Now, using the Marsden–Weinstein form, we may take each \(E_k\) as the Hamiltonian and take its symplectic gradient \(Y_k\). That is, \(\sigma(Y_k,\mathring\gamma) = \mathring E\), where \(\mathring E\) is the variation with respect to the variation \(\mathring\gamma\). In order to drop the modulo signs, we choose a "canonical" representative for the symplectic gradient. The tangential flow component will be chosen in such a way so that the curve is arclength preserving over time. That is \((Y_k',T)=0\). This can be achieved for all examples below as they all happen to be total length preserving. In the case of \(Y_1\), \[Y_1 = \gamma'\times\gamma^{\prime\prime}.\]

As a simple exercise one shows that the symplectic gradient of \(E_{-1}^\upsilon\) (area vector in the \(\upsilon\) component) is a pure translation \[Y_{-1} = \upsilon.\] The symplectic gradient of \(E_{-2}^\upsilon\) is a pure rotation
\[Y_{-2} = \upsilon\times\gamma.\]
The symplectic gradient of the total torsion \(E_2\), whose physical interpretation is given by Holm and Stechmann in 2004, is the *helicity filament flow* \[Y_2 = -\gamma^{\prime\prime\prime}-{3\over 2}|\gamma^{\prime\prime}|^2\gamma^\prime\] which can be useful for modeling magnetic filaments in magnetohydrodynamics.

In the process of deriving the symplectic gradient \(Y_k\), one takes the variation of \(E_k\). If instead of using the symplectic form one uses the standard \(L^2\) metric \(\langle\!\langle\dot\gamma,\mathring\gamma\rangle\!\rangle :=\int_I (\dot\gamma,\mathring\gamma)dx\), then these variations are turned into \(L^2\) gradients \(G_k\) which satisfies \(\langle\!\langle G_k,\mathring\gamma\rangle\!\rangle = \mathring E_k\). One then finds \begin{align*} & G_{-2} = \gamma^\prime\times(\upsilon\times\gamma) && Y_{-2} = \upsilon\times\gamma\\ & G_{-1} = \gamma'\times\upsilon && Y_{-1} = \upsilon\\ & G_0 = 0 && Y_0 = \gamma'\\ & G_1 = -\gamma^{\prime\prime} && Y_1 = \gamma'\times\gamma^{\prime\prime}\\ & G_2 = -\gamma'\times\gamma^{\prime\prime\prime} && Y_2 = -\gamma^{\prime\prime\prime} - {3\over 2}|\gamma^{\prime\prime}|^2\gamma^\prime\\ & G_3 = \left(\gamma^{\prime\prime\prime}+{3\over 2}|\gamma^{\prime\prime}|^2\gamma^\prime\right)^\prime && Y_3 = -\gamma^\prime\times\gamma^{\prime\prime\prime\prime} - {3\over 2}|\gamma^{\prime\prime}|^2\gamma^\prime\times\gamma^{\prime\prime} + {\rm det}(\gamma',\gamma^{\prime\prime},\gamma^{\prime\prime\prime})\gamma^\prime. \end{align*} Here we add \(G_0\), \(Y_0\), the gradient and symplectic gradient of some tautological constant energy. The curious recursion pattern then emerges: \[G_{k+1} = -Y_k^\prime,\quad Y_k^\prime + T\times Y_{k+1},\quad Y_0 = T.\]

This recursion continues for \(k>3\), giving a hierarchy of flows \(Y_k\). In fact, for all \(k,\ell>0\),

- \(Y_k\) is the symplectic gradient of some Hamiltonian \(E_k\).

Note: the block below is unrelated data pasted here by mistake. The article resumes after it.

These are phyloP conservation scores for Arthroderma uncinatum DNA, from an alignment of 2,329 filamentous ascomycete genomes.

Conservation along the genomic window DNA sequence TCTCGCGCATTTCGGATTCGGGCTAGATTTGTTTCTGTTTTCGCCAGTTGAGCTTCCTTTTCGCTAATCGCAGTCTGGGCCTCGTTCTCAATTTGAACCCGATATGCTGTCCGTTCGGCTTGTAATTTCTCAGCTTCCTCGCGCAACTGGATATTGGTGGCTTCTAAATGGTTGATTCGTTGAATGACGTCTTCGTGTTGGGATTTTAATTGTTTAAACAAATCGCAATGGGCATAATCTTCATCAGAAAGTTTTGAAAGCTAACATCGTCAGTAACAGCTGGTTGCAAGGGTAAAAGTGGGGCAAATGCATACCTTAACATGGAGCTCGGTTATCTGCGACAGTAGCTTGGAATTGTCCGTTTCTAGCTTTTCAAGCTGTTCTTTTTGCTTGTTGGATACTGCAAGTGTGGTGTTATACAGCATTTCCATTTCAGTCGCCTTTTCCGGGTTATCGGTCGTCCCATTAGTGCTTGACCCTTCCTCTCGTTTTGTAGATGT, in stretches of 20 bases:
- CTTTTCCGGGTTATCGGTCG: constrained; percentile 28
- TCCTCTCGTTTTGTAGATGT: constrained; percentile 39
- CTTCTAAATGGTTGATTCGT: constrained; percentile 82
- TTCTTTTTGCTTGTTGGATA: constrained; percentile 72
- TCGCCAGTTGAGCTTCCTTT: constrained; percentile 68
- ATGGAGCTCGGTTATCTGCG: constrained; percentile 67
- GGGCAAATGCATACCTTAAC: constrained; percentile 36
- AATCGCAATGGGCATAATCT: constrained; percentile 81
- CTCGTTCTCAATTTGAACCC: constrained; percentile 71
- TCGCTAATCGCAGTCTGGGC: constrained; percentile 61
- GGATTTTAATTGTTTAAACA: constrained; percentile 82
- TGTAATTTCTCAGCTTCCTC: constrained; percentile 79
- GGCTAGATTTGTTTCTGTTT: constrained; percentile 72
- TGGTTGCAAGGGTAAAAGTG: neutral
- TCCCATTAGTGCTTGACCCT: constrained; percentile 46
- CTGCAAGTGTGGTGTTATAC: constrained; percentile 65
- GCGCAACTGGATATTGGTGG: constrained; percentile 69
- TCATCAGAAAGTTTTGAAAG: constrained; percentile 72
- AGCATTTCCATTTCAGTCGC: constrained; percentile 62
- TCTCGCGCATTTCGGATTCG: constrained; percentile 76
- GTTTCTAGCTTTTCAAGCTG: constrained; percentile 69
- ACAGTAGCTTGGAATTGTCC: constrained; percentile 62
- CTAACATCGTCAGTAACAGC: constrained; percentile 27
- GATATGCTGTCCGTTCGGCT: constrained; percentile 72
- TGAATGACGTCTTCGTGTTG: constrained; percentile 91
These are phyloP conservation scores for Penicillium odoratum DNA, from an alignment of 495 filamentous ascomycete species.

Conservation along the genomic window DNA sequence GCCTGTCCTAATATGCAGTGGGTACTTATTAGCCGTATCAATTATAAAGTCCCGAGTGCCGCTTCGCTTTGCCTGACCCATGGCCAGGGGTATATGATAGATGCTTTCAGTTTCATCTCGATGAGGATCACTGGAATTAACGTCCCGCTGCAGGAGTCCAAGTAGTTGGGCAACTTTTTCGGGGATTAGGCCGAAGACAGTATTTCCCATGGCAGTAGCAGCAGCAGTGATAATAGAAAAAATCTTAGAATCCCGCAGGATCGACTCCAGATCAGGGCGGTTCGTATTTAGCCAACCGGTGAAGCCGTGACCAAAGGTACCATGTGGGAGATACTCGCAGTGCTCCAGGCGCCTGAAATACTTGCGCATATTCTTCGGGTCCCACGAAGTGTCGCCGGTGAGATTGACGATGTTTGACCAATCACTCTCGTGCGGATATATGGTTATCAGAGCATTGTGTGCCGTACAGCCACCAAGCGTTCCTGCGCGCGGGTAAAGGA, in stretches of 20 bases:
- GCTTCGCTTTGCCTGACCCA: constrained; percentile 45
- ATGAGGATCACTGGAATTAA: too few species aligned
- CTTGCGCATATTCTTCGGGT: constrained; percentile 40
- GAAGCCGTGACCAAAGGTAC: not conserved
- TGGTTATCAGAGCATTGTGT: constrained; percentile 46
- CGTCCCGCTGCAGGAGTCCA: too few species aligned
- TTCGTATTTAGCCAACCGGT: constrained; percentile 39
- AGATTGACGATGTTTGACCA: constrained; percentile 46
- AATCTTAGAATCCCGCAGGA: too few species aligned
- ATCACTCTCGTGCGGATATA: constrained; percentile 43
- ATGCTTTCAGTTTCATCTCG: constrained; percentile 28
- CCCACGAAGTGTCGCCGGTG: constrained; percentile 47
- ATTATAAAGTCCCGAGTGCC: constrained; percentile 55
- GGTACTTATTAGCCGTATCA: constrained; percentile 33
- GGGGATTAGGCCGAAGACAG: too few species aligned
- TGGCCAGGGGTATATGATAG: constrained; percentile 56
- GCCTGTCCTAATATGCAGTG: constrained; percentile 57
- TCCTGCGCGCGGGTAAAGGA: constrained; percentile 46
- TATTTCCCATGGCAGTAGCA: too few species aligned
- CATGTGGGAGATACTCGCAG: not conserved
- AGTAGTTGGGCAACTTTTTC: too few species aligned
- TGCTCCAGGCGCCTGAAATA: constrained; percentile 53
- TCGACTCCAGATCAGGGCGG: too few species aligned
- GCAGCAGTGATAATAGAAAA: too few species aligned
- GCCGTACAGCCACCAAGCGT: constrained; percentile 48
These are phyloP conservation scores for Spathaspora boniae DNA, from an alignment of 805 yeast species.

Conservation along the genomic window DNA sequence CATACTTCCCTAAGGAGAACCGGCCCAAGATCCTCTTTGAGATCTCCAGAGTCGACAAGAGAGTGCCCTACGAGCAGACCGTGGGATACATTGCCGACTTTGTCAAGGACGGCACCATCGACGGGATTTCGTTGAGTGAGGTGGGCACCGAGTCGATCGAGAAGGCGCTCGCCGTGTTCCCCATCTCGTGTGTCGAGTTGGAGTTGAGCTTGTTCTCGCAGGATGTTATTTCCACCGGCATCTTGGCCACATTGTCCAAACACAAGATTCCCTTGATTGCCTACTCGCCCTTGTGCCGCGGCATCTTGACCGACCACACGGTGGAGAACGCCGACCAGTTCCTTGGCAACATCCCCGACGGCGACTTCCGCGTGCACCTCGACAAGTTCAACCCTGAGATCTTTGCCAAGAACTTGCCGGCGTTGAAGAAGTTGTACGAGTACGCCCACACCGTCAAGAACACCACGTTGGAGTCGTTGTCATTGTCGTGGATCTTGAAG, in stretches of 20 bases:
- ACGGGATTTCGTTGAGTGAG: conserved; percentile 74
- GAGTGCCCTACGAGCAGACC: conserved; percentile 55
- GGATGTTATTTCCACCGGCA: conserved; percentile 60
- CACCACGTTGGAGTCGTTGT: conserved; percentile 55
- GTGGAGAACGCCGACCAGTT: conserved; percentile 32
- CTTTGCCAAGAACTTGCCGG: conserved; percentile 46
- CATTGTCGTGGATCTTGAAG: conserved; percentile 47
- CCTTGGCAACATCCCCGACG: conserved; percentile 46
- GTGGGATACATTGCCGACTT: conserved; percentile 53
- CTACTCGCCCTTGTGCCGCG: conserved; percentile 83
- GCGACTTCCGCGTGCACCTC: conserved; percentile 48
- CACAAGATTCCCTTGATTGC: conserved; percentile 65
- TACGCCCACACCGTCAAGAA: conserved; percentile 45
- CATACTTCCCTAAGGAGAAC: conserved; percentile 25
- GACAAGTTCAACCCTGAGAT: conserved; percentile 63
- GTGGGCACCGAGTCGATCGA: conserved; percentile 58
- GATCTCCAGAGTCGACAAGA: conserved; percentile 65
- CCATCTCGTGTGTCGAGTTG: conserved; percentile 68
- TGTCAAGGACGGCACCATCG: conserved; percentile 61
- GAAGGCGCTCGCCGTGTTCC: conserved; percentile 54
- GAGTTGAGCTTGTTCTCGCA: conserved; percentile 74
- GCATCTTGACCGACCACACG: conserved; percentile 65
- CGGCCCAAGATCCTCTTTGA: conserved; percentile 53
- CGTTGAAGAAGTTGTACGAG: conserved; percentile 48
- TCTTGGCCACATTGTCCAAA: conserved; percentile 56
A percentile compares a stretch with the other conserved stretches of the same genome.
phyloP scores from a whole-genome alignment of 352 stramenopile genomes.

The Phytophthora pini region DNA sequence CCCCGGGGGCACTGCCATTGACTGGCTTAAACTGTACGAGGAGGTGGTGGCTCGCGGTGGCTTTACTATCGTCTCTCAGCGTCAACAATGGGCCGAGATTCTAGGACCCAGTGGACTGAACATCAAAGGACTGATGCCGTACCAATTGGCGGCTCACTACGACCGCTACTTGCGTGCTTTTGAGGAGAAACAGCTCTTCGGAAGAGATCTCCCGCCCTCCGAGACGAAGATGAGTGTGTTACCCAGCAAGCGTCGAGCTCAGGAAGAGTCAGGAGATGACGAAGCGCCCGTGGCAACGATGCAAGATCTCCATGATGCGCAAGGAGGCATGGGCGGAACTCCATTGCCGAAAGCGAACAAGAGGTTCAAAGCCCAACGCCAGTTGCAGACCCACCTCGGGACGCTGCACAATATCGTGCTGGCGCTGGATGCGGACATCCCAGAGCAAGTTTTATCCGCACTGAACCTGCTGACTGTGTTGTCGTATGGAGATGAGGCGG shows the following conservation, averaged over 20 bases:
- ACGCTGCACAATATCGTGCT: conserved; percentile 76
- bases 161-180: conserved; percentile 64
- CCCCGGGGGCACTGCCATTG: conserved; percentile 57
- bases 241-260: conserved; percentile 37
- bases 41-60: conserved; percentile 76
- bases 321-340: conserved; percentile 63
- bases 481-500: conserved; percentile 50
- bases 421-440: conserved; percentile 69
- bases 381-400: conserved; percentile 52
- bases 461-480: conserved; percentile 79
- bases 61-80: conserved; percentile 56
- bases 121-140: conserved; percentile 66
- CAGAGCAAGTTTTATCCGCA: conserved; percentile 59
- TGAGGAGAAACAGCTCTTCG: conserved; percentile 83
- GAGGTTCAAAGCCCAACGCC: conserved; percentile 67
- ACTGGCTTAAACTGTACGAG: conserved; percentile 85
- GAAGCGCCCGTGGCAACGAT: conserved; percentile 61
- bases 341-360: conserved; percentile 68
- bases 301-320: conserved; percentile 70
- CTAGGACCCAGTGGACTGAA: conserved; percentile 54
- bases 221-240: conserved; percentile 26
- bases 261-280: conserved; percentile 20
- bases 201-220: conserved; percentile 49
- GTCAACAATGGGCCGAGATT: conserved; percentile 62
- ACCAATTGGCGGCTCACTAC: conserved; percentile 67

- \(\langle\!\langle Y_k, G_\ell\rangle\!\rangle = 0\), that is, every \(Y_k\) flow conserves every other energies.

That is, each \(Y_k, Y_\ell\) commute up to tangential flow. The dynamics of curves evolved by each (linear combinations) of \(Y_k\)'s is a complete integrable system.

This has not been a surprise since 1972, which is when Hasimoto discovered the following. As a curve evolves according to vortex filament equation, its *complex curvature* evolves according to the 1D non-linear Schrödinger equation — an integrable system. In the context of the non-linear Schrödinger equation and soliton theory, Faddeev and Takhtajan (1987) gave a detailed calculation of the recursions and the invariants \(E_k\). The generated hierarchy also coincides with the modified Korteweg—de Vries (mKdV) hierarchy. In 1991, Langer and Perline brought the results from the non-linear Schrödinger soliton theory to space curves. Relating to the non-linear Schrödinger theory through the Hasimoto transformation has been a standard approach in the study of the integrable system of space curves.

We give a new exposition to the space curve hierarchy. In contrast to traditional approach, where one works with the complex curvature (Hasimoto transforms), we describe the flows \(Y_k\) directly as vector fields on the manifold of space curves. At the level of space curves, with the loop group method, where one studies the generating function \(\hat Y_\lambda = \sum_{k}Y_k\lambda^{-k}\) a.k.a. spectral curve, we show that \(Y_k\) commute not only modulo tangential flows, but genuinely commute as vector fields.

We add \(E_{-1}\), \(E_{-2}\) to the list of Hamiltonians. This enables new isoperimetric characterizations of *finite gap curves* (curves with finite spectral genus). For example, as it surprisingly turns out, the shortest space curves with fixed area and volume (critical \(E_1\) constraining \(E_{-1}\) and \(E_{-2}\)) are exactly the 3D Euler elastica (critical \(E_3\) constraining \(E_1\) and \(E_2\)), which is a significant reduction of order.

In contrast to previous work, where \(E_k\) are calculated from the non-linear Schrödinger hierarchy, we derive a new explicit formula for these invariants. The basic ingredient comes from realizing the spectral curve \(\hat Y_\lambda\) as the motion of the monodromy axis when varying the total torsion. Aided by Gauß–Bonnet Theorem \(\hat E_\lambda\) is expressed in terms of the area of a spherical region.

While a real parameter \(\lambda\) controls the total torsion of a space curve, a complex \(\lambda\) "bends" the underlying space into a hyperbolic 3-space. This reveals a relation between \(\hat Y_\lambda\) and Darboux transforms of the space curve.